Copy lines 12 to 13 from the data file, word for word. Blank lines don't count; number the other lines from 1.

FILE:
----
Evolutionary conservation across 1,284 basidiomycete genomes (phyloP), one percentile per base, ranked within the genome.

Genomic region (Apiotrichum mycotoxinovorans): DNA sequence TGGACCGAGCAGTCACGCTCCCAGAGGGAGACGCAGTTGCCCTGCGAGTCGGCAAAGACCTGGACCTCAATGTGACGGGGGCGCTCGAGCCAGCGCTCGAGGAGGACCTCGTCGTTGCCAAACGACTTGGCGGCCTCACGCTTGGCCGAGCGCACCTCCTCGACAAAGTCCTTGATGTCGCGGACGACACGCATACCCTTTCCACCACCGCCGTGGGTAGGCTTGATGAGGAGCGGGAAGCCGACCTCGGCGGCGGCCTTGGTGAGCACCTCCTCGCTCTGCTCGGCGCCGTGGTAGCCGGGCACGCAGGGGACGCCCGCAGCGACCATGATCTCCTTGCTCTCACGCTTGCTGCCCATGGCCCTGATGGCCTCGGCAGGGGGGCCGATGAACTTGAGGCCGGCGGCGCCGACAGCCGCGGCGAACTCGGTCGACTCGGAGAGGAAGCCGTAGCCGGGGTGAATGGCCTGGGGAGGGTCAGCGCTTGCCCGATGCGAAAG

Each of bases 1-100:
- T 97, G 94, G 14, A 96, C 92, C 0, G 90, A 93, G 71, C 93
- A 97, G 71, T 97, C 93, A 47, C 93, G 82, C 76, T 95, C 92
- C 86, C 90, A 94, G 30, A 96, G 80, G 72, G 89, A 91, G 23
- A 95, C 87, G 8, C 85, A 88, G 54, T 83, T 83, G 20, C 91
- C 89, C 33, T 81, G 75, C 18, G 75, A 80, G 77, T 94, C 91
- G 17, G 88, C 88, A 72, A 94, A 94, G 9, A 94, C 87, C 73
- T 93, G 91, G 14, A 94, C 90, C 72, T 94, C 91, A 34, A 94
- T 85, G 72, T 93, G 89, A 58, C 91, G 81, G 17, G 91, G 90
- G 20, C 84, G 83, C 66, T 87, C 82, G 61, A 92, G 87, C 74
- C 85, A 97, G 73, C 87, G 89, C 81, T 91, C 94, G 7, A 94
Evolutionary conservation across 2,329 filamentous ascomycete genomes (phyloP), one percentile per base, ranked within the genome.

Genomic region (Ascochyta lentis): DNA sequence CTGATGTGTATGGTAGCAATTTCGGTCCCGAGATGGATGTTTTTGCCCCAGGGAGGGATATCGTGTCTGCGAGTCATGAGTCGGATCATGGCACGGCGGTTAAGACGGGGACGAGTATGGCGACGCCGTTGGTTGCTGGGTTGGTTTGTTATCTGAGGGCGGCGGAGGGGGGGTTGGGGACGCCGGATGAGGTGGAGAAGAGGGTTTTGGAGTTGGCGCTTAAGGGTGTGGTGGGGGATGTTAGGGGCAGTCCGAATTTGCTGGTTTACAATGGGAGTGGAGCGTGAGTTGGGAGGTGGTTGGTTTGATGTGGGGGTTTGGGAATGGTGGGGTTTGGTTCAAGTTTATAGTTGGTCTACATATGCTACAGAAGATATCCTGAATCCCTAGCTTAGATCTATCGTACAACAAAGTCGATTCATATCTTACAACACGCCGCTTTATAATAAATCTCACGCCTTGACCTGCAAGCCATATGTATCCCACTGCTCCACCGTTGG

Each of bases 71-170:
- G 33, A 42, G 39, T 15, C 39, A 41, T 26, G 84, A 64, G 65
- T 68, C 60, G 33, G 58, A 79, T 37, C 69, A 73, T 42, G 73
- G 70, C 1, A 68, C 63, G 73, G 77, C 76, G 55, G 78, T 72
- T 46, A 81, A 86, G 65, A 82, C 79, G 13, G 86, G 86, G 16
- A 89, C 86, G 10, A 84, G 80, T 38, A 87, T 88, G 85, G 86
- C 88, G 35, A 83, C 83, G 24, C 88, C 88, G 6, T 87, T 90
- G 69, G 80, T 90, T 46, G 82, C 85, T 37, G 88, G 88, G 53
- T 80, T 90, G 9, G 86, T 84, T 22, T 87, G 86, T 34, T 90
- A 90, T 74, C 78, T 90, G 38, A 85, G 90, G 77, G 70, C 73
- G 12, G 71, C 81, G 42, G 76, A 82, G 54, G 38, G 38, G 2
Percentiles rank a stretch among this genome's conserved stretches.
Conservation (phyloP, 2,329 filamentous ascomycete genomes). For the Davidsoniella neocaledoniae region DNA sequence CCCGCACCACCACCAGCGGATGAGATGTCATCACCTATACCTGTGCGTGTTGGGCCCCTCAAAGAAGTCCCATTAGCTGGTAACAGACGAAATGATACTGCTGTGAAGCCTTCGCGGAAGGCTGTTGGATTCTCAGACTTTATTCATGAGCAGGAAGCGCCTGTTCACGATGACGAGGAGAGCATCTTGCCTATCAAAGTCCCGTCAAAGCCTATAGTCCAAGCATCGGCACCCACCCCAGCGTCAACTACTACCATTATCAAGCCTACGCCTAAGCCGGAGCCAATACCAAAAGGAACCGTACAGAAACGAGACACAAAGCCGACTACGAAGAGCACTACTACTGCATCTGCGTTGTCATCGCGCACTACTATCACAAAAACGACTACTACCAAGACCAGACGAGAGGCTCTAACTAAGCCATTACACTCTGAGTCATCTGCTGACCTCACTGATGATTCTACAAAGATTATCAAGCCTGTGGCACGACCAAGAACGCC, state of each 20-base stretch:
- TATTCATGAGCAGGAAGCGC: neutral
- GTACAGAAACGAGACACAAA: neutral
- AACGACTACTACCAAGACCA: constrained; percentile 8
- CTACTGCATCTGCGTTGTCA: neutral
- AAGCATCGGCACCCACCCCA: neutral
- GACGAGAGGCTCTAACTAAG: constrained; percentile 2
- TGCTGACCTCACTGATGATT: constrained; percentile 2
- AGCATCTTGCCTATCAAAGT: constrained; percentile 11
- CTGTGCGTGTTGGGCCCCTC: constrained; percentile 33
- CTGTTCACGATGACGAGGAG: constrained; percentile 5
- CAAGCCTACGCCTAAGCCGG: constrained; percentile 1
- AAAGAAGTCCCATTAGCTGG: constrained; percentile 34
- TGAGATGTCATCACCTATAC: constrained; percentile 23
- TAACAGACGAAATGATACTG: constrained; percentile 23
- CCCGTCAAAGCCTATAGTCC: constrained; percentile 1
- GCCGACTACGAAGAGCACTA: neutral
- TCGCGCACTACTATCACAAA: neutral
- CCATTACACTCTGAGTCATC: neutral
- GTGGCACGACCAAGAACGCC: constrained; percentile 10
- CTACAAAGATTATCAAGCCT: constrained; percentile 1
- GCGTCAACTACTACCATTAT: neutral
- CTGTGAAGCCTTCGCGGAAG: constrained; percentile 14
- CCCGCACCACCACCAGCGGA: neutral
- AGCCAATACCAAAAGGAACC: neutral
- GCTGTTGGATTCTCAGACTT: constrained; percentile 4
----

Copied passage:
- G 20, C 84, G 83, C 66, T 87, C 82, G 61, A 92, G 87, C 74
- C 85, A 97, G 73, C 87, G 89, C 81, T 91, C 94, G 7, A 94